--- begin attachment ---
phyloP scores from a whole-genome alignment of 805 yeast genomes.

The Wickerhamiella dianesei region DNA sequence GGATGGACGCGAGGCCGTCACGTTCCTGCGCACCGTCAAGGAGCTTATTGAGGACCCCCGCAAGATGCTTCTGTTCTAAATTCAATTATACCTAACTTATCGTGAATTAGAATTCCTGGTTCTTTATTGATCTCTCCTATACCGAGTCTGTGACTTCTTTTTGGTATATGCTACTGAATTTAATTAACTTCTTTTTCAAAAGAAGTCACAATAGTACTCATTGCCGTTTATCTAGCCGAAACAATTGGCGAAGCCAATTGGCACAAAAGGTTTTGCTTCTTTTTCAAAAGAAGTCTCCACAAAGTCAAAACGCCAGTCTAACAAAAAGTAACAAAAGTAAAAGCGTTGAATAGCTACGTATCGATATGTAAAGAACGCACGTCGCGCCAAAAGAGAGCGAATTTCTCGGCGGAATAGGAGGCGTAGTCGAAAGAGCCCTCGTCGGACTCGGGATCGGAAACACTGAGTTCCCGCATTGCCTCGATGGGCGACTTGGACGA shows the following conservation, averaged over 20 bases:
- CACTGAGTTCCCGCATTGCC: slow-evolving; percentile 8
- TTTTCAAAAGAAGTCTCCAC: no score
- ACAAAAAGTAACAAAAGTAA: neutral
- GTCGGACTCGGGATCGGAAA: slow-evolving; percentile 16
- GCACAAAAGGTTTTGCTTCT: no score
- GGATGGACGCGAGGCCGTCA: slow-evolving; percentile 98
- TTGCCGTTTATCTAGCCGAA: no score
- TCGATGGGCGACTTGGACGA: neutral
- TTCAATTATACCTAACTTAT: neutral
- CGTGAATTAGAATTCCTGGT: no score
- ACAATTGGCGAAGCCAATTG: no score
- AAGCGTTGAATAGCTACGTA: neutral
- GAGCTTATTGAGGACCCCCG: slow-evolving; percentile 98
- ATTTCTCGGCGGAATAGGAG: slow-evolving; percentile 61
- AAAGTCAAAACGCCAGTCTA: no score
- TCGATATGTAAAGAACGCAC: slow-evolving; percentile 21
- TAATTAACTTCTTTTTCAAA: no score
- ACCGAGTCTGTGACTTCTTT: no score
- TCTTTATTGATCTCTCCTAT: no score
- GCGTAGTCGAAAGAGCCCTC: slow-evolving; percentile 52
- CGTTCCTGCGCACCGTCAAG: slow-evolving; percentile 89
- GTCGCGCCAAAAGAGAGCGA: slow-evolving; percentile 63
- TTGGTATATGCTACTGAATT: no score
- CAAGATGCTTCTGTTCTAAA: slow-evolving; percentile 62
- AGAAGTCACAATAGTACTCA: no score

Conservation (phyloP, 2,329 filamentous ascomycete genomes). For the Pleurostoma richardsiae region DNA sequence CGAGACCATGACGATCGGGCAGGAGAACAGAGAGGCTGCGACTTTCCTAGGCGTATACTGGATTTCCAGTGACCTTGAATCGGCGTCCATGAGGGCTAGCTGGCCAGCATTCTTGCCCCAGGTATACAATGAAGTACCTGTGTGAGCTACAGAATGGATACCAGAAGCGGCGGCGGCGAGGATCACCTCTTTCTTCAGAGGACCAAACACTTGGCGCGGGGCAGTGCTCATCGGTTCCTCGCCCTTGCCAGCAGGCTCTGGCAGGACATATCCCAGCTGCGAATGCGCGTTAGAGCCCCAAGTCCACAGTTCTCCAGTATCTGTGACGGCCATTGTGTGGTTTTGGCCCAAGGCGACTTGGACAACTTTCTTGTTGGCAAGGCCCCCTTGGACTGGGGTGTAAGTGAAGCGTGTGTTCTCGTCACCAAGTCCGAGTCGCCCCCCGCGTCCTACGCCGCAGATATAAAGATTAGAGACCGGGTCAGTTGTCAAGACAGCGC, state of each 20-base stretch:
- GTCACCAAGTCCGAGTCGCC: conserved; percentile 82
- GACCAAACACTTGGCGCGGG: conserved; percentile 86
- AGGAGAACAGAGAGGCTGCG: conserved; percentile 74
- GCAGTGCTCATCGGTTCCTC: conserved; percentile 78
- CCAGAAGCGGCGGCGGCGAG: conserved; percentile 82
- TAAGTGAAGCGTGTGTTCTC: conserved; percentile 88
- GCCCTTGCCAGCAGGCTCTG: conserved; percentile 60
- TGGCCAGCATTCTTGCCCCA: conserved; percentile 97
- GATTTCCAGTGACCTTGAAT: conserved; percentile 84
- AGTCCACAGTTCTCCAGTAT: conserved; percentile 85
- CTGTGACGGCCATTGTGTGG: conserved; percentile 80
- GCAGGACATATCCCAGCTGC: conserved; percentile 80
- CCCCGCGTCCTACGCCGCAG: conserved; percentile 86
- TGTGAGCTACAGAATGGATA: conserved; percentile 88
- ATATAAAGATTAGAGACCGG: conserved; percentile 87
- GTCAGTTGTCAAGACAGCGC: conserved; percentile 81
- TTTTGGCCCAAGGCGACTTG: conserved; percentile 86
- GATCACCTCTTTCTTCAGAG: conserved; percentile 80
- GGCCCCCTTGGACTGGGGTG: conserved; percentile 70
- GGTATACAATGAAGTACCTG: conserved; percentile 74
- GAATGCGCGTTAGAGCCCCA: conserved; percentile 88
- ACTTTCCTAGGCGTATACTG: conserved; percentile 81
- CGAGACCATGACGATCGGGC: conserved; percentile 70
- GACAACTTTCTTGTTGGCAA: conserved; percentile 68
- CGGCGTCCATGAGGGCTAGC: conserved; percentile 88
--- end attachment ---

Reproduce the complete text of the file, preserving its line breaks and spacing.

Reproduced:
phyloP scores from a whole-genome alignment of 805 yeast genomes.

The Wickerhamiella dianesei region DNA sequence GGATGGACGCGAGGCCGTCACGTTCCTGCGCACCGTCAAGGAGCTTATTGAGGACCCCCGCAAGATGCTTCTGTTCTAAATTCAATTATACCTAACTTATCGTGAATTAGAATTCCTGGTTCTTTATTGATCTCTCCTATACCGAGTCTGTGACTTCTTTTTGGTATATGCTACTGAATTTAATTAACTTCTTTTTCAAAAGAAGTCACAATAGTACTCATTGCCGTTTATCTAGCCGAAACAATTGGCGAAGCCAATTGGCACAAAAGGTTTTGCTTCTTTTTCAAAAGAAGTCTCCACAAAGTCAAAACGCCAGTCTAACAAAAAGTAACAAAAGTAAAAGCGTTGAATAGCTACGTATCGATATGTAAAGAACGCACGTCGCGCCAAAAGAGAGCGAATTTCTCGGCGGAATAGGAGGCGTAGTCGAAAGAGCCCTCGTCGGACTCGGGATCGGAAACACTGAGTTCCCGCATTGCCTCGATGGGCGACTTGGACGA shows the following conservation, averaged over 20 bases:
- CACTGAGTTCCCGCATTGCC: slow-evolving; percentile 8
- TTTTCAAAAGAAGTCTCCAC: no score
- ACAAAAAGTAACAAAAGTAA: neutral
- GTCGGACTCGGGATCGGAAA: slow-evolving; percentile 16
- GCACAAAAGGTTTTGCTTCT: no score
- GGATGGACGCGAGGCCGTCA: slow-evolving; percentile 98
- TTGCCGTTTATCTAGCCGAA: no score
- TCGATGGGCGACTTGGACGA: neutral
- TTCAATTATACCTAACTTAT: neutral
- CGTGAATTAGAATTCCTGGT: no score
- ACAATTGGCGAAGCCAATTG: no score
- AAGCGTTGAATAGCTACGTA: neutral
- GAGCTTATTGAGGACCCCCG: slow-evolving; percentile 98
- ATTTCTCGGCGGAATAGGAG: slow-evolving; percentile 61
- AAAGTCAAAACGCCAGTCTA: no score
- TCGATATGTAAAGAACGCAC: slow-evolving; percentile 21
- TAATTAACTTCTTTTTCAAA: no score
- ACCGAGTCTGTGACTTCTTT: no score
- TCTTTATTGATCTCTCCTAT: no score
- GCGTAGTCGAAAGAGCCCTC: slow-evolving; percentile 52
- CGTTCCTGCGCACCGTCAAG: slow-evolving; percentile 89
- GTCGCGCCAAAAGAGAGCGA: slow-evolving; percentile 63
- TTGGTATATGCTACTGAATT: no score
- CAAGATGCTTCTGTTCTAAA: slow-evolving; percentile 62
- AGAAGTCACAATAGTACTCA: no score

Conservation (phyloP, 2,329 filamentous ascomycete genomes). For the Pleurostoma richardsiae region DNA sequence CGAGACCATGACGATCGGGCAGGAGAACAGAGAGGCTGCGACTTTCCTAGGCGTATACTGGATTTCCAGTGACCTTGAATCGGCGTCCATGAGGGCTAGCTGGCCAGCATTCTTGCCCCAGGTATACAATGAAGTACCTGTGTGAGCTACAGAATGGATACCAGAAGCGGCGGCGGCGAGGATCACCTCTTTCTTCAGAGGACCAAACACTTGGCGCGGGGCAGTGCTCATCGGTTCCTCGCCCTTGCCAGCAGGCTCTGGCAGGACATATCCCAGCTGCGAATGCGCGTTAGAGCCCCAAGTCCACAGTTCTCCAGTATCTGTGACGGCCATTGTGTGGTTTTGGCCCAAGGCGACTTGGACAACTTTCTTGTTGGCAAGGCCCCCTTGGACTGGGGTGTAAGTGAAGCGTGTGTTCTCGTCACCAAGTCCGAGTCGCCCCCCGCGTCCTACGCCGCAGATATAAAGATTAGAGACCGGGTCAGTTGTCAAGACAGCGC, state of each 20-base stretch:
- GTCACCAAGTCCGAGTCGCC: conserved; percentile 82
- GACCAAACACTTGGCGCGGG: conserved; percentile 86
- AGGAGAACAGAGAGGCTGCG: conserved; percentile 74
- GCAGTGCTCATCGGTTCCTC: conserved; percentile 78
- CCAGAAGCGGCGGCGGCGAG: conserved; percentile 82
- TAAGTGAAGCGTGTGTTCTC: conserved; percentile 88
- GCCCTTGCCAGCAGGCTCTG: conserved; percentile 60
- TGGCCAGCATTCTTGCCCCA: conserved; percentile 97
- GATTTCCAGTGACCTTGAAT: conserved; percentile 84
- AGTCCACAGTTCTCCAGTAT: conserved; percentile 85
- CTGTGACGGCCATTGTGTGG: conserved; percentile 80
- GCAGGACATATCCCAGCTGC: conserved; percentile 80
- CCCCGCGTCCTACGCCGCAG: conserved; percentile 86
- TGTGAGCTACAGAATGGATA: conserved; percentile 88
- ATATAAAGATTAGAGACCGG: conserved; percentile 87
- GTCAGTTGTCAAGACAGCGC: conserved; percentile 81
- TTTTGGCCCAAGGCGACTTG: conserved; percentile 86
- GATCACCTCTTTCTTCAGAG: conserved; percentile 80
- GGCCCCCTTGGACTGGGGTG: conserved; percentile 70
- GGTATACAATGAAGTACCTG: conserved; percentile 74
- GAATGCGCGTTAGAGCCCCA: conserved; percentile 88
- ACTTTCCTAGGCGTATACTG: conserved; percentile 81
- CGAGACCATGACGATCGGGC: conserved; percentile 70
- GACAACTTTCTTGTTGGCAA: conserved; percentile 68
- CGGCGTCCATGAGGGCTAGC: conserved; percentile 88